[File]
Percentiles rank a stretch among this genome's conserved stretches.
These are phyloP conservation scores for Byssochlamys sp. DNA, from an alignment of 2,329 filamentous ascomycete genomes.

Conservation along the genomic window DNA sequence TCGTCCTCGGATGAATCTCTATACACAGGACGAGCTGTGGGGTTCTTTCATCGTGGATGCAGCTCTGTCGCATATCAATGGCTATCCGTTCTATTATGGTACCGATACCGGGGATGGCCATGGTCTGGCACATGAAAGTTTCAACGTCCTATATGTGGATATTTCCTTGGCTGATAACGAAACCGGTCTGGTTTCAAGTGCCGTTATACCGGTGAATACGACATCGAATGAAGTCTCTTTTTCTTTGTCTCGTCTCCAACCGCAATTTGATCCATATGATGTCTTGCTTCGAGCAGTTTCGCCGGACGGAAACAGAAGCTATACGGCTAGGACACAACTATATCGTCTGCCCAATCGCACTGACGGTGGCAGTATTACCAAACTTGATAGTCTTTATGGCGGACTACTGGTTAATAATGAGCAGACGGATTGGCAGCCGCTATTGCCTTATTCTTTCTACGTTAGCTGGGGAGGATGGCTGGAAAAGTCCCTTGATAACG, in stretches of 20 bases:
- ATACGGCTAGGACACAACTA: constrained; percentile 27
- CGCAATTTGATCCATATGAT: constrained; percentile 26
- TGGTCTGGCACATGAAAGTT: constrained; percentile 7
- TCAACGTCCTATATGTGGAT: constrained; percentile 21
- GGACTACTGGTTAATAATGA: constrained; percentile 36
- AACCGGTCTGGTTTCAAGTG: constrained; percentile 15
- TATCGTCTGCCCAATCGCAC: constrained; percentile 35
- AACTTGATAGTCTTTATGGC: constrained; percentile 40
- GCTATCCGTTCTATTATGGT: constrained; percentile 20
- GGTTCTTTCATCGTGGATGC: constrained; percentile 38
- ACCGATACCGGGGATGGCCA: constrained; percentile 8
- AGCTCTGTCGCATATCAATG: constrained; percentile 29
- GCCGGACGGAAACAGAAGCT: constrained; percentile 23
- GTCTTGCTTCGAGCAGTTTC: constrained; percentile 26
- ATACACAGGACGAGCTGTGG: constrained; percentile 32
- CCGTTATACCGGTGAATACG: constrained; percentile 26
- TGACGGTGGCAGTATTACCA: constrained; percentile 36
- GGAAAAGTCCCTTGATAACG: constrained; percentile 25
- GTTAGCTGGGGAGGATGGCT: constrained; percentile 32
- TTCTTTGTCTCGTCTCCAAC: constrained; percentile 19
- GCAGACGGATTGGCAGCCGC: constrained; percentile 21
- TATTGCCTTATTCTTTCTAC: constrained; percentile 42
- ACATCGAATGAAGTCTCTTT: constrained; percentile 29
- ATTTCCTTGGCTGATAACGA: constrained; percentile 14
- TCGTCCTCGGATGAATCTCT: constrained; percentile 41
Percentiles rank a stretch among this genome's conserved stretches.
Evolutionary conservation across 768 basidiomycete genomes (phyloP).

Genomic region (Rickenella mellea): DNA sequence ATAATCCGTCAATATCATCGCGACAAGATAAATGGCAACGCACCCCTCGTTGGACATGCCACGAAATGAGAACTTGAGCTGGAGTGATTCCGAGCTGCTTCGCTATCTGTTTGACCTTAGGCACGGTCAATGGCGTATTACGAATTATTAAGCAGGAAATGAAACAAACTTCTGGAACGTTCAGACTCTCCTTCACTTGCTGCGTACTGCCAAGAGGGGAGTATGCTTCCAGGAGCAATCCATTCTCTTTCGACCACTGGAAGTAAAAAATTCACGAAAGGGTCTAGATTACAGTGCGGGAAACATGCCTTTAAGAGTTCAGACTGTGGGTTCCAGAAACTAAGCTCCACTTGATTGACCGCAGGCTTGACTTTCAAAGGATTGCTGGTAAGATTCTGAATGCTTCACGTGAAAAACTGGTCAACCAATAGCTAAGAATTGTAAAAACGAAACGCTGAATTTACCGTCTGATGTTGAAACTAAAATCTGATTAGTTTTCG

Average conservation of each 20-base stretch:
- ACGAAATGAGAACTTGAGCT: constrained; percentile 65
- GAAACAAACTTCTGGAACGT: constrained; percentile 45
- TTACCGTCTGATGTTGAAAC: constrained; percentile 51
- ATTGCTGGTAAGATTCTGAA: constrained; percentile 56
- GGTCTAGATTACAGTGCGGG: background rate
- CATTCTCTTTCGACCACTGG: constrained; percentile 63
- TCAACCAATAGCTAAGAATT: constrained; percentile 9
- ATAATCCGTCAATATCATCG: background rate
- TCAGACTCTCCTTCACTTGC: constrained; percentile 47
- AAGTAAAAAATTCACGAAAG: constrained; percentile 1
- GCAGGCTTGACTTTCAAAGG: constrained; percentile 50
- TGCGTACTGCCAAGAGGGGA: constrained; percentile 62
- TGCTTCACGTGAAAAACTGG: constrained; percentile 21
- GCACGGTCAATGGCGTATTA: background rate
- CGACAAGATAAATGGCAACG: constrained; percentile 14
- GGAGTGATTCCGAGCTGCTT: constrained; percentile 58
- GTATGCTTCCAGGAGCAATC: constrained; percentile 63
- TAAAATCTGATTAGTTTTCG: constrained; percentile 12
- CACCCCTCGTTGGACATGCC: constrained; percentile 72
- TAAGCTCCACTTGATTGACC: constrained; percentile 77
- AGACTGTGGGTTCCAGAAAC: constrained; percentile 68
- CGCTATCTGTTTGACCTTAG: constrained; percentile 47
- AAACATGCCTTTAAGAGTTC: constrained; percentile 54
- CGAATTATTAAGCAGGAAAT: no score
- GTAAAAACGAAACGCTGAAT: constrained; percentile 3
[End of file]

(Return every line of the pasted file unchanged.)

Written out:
Percentiles rank a stretch among this genome's conserved stretches.
These are phyloP conservation scores for Byssochlamys sp. DNA, from an alignment of 2,329 filamentous ascomycete genomes.

Conservation along the genomic window DNA sequence TCGTCCTCGGATGAATCTCTATACACAGGACGAGCTGTGGGGTTCTTTCATCGTGGATGCAGCTCTGTCGCATATCAATGGCTATCCGTTCTATTATGGTACCGATACCGGGGATGGCCATGGTCTGGCACATGAAAGTTTCAACGTCCTATATGTGGATATTTCCTTGGCTGATAACGAAACCGGTCTGGTTTCAAGTGCCGTTATACCGGTGAATACGACATCGAATGAAGTCTCTTTTTCTTTGTCTCGTCTCCAACCGCAATTTGATCCATATGATGTCTTGCTTCGAGCAGTTTCGCCGGACGGAAACAGAAGCTATACGGCTAGGACACAACTATATCGTCTGCCCAATCGCACTGACGGTGGCAGTATTACCAAACTTGATAGTCTTTATGGCGGACTACTGGTTAATAATGAGCAGACGGATTGGCAGCCGCTATTGCCTTATTCTTTCTACGTTAGCTGGGGAGGATGGCTGGAAAAGTCCCTTGATAACG, in stretches of 20 bases:
- ATACGGCTAGGACACAACTA: constrained; percentile 27
- CGCAATTTGATCCATATGAT: constrained; percentile 26
- TGGTCTGGCACATGAAAGTT: constrained; percentile 7
- TCAACGTCCTATATGTGGAT: constrained; percentile 21
- GGACTACTGGTTAATAATGA: constrained; percentile 36
- AACCGGTCTGGTTTCAAGTG: constrained; percentile 15
- TATCGTCTGCCCAATCGCAC: constrained; percentile 35
- AACTTGATAGTCTTTATGGC: constrained; percentile 40
- GCTATCCGTTCTATTATGGT: constrained; percentile 20
- GGTTCTTTCATCGTGGATGC: constrained; percentile 38
- ACCGATACCGGGGATGGCCA: constrained; percentile 8
- AGCTCTGTCGCATATCAATG: constrained; percentile 29
- GCCGGACGGAAACAGAAGCT: constrained; percentile 23
- GTCTTGCTTCGAGCAGTTTC: constrained; percentile 26
- ATACACAGGACGAGCTGTGG: constrained; percentile 32
- CCGTTATACCGGTGAATACG: constrained; percentile 26
- TGACGGTGGCAGTATTACCA: constrained; percentile 36
- GGAAAAGTCCCTTGATAACG: constrained; percentile 25
- GTTAGCTGGGGAGGATGGCT: constrained; percentile 32
- TTCTTTGTCTCGTCTCCAAC: constrained; percentile 19
- GCAGACGGATTGGCAGCCGC: constrained; percentile 21
- TATTGCCTTATTCTTTCTAC: constrained; percentile 42
- ACATCGAATGAAGTCTCTTT: constrained; percentile 29
- ATTTCCTTGGCTGATAACGA: constrained; percentile 14
- TCGTCCTCGGATGAATCTCT: constrained; percentile 41
Percentiles rank a stretch among this genome's conserved stretches.
Evolutionary conservation across 768 basidiomycete genomes (phyloP).

Genomic region (Rickenella mellea): DNA sequence ATAATCCGTCAATATCATCGCGACAAGATAAATGGCAACGCACCCCTCGTTGGACATGCCACGAAATGAGAACTTGAGCTGGAGTGATTCCGAGCTGCTTCGCTATCTGTTTGACCTTAGGCACGGTCAATGGCGTATTACGAATTATTAAGCAGGAAATGAAACAAACTTCTGGAACGTTCAGACTCTCCTTCACTTGCTGCGTACTGCCAAGAGGGGAGTATGCTTCCAGGAGCAATCCATTCTCTTTCGACCACTGGAAGTAAAAAATTCACGAAAGGGTCTAGATTACAGTGCGGGAAACATGCCTTTAAGAGTTCAGACTGTGGGTTCCAGAAACTAAGCTCCACTTGATTGACCGCAGGCTTGACTTTCAAAGGATTGCTGGTAAGATTCTGAATGCTTCACGTGAAAAACTGGTCAACCAATAGCTAAGAATTGTAAAAACGAAACGCTGAATTTACCGTCTGATGTTGAAACTAAAATCTGATTAGTTTTCG

Average conservation of each 20-base stretch:
- ACGAAATGAGAACTTGAGCT: constrained; percentile 65
- GAAACAAACTTCTGGAACGT: constrained; percentile 45
- TTACCGTCTGATGTTGAAAC: constrained; percentile 51
- ATTGCTGGTAAGATTCTGAA: constrained; percentile 56
- GGTCTAGATTACAGTGCGGG: background rate
- CATTCTCTTTCGACCACTGG: constrained; percentile 63
- TCAACCAATAGCTAAGAATT: constrained; percentile 9
- ATAATCCGTCAATATCATCG: background rate
- TCAGACTCTCCTTCACTTGC: constrained; percentile 47
- AAGTAAAAAATTCACGAAAG: constrained; percentile 1
- GCAGGCTTGACTTTCAAAGG: constrained; percentile 50
- TGCGTACTGCCAAGAGGGGA: constrained; percentile 62
- TGCTTCACGTGAAAAACTGG: constrained; percentile 21
- GCACGGTCAATGGCGTATTA: background rate
- CGACAAGATAAATGGCAACG: constrained; percentile 14
- GGAGTGATTCCGAGCTGCTT: constrained; percentile 58
- GTATGCTTCCAGGAGCAATC: constrained; percentile 63
- TAAAATCTGATTAGTTTTCG: constrained; percentile 12
- CACCCCTCGTTGGACATGCC: constrained; percentile 72
- TAAGCTCCACTTGATTGACC: constrained; percentile 77
- AGACTGTGGGTTCCAGAAAC: constrained; percentile 68
- CGCTATCTGTTTGACCTTAG: constrained; percentile 47
- AAACATGCCTTTAAGAGTTC: constrained; percentile 54
- CGAATTATTAAGCAGGAAAT: no score
- GTAAAAACGAAACGCTGAAT: constrained; percentile 3